Ground Will Shake, Neon Atlas, Riot Tapes – Workman’s, Wellington Quay, Dublin – September 25th

Denis Browne October 3, 2015 0

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It would be trite to call the end of autumn in Dublin magical, but you can certainly feel an up-lift in the city’s mood as we wait for our annual Indian summer. Thankfully this September we’re seeing the usual 5 degrees extra Celsius. So it was with heat and optimism in the air, that I headed to The Workman’s, one of the city’s best venues to see some bands.

A three band set awaited me; Ground Will Shake, Neon Atlas and Riot Tapes. Each band is on the rock spectrum, but occupying varying spaces. So with so much on offer I presumed a big enough crowd would show up. Unfortunately that was not to be, it would be stretching it to say there was even a modest crowd in attendance. This did affect the performances, bands feed off their spectators.

The first band, Riot Tapes, played seven upbeat synth infused rock numbers. The room was at its emptiest when they were on, but it probably affected them the least. Their music was still full of passion and intensity. Lead singer, Elaine Doyle, exudes stage presence and has a voice that moves effortlessly between raspy and all-encompassing.

Riot Tapes

Riot Tapes

Highlights included strong renditions of their 2011 song Photograph, and a cover of Seasons by Future Islands. Both tracks showed off the group’s technical proficiency. At one stage the band called upon the crowd give them more of a reaction, fair play to the attendees they did, and in turn Riot Tapes upped their game.

Neon Atlas were up next. The all-male indie band from Cork had an air of distraction about them as they took to the stage, but I think this was affected cool, a trait shared by many of their alt-rock forbearers. Thom Yorke rarely exudes joy.

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As their set kicked off I noticed that Kieran Ring’s vocals were sounding slightly too low, which was unfortunate as when they did come through you could hear the lyrical inventiveness in them. If this band played a smaller space, with more people in attendance, I believe that could have really hit it home. Tracks like Get Up and Juniper would sound larger and could really get the audience on their side. The drummer was their standout performer, he kept the whole show ticking over.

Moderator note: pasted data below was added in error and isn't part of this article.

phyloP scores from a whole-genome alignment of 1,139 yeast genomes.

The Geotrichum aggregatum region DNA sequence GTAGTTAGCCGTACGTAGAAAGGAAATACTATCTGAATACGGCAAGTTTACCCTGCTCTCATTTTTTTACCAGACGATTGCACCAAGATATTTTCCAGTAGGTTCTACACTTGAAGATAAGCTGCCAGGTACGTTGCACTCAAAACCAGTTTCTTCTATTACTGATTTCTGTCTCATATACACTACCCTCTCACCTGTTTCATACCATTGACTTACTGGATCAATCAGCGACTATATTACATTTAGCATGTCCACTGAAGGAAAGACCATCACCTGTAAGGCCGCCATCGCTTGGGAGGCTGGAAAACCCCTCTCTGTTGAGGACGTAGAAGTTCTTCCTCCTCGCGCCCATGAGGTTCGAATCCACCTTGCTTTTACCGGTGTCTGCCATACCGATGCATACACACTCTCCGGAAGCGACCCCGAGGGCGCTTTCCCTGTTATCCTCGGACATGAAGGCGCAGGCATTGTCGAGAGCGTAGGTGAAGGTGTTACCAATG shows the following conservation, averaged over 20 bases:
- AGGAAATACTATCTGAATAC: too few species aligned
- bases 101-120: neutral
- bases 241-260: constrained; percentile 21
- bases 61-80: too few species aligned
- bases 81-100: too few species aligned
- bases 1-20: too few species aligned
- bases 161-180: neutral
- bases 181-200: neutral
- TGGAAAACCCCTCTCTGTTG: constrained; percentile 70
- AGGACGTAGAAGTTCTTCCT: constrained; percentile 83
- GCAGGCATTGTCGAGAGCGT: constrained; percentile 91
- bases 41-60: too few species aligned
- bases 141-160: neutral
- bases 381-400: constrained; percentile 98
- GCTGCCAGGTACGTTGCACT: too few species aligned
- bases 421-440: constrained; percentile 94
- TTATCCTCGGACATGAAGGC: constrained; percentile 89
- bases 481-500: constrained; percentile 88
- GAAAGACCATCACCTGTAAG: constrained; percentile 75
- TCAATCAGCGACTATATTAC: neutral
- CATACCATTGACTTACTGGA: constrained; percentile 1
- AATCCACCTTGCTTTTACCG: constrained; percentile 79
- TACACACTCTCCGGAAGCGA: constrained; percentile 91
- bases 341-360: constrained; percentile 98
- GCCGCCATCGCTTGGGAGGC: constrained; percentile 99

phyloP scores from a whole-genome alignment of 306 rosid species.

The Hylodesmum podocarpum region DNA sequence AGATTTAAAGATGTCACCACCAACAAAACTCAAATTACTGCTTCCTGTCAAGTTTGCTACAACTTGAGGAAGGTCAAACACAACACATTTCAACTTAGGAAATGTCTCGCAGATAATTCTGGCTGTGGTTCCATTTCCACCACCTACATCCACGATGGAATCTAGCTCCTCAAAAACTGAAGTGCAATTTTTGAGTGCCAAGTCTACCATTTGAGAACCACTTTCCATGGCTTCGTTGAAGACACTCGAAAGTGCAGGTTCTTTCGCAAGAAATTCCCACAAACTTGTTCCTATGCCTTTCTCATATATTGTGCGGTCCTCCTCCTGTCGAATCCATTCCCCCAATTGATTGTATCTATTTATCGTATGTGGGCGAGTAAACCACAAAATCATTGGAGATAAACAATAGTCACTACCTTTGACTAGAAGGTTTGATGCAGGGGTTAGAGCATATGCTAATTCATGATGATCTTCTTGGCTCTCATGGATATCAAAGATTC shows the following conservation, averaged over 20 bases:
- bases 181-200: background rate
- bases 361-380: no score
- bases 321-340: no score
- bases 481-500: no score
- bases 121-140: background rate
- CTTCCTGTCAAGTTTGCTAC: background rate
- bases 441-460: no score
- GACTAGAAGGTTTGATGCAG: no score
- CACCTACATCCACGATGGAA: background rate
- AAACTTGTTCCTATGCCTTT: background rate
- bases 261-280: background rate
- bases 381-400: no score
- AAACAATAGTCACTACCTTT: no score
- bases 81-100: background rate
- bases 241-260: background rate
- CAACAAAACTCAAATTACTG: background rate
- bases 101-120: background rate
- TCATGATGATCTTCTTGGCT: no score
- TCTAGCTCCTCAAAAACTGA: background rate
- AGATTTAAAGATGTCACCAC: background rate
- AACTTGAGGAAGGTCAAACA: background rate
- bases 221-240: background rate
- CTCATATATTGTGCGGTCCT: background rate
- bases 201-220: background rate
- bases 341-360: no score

The main liners on the night were The Ground Will Shake. As they took to the stage you could feel their stage presence. This band melds rockabilly with standard rock, an interesting combination.

All the band members are showmen, with lead singer, Paul O’Connor, bringing a refreshingly cocky air to the proceedings. This is what you want from a lead, he is here to entertain you, but he also wants to have the craic. He had a great rapport with the lead guitarist, their back and forth was genuine and never strayed into the dreaded banter zone. The bass player held his instrument at knee length, I thought this was a really interesting style, I couldn’t take my eyes off it.

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The Ground Will Shake wants to rev you up. They are all about the build-up and then pay off, for example Rolling Sixteen has a smooth intro but when it reaches its crescendo it’s all blood and guts. Similarly Reno uses the payoff method, again you’re eased into the vibe of the track before you’re up and dancing along to the climax. The crowd really got behind the band, and they were shouting One More Tune at the end.

All three bands put a solid shift in, and it is always good to see Irish bands being giving a platform. The folks in attendance seemed to enjoy themselves and most stayed on in the venue for more merriment. It is just a shame that more people didn’t show up on the night, if they had, they may have created an atmosphere that would have allowed these musicians to excel into their stride.

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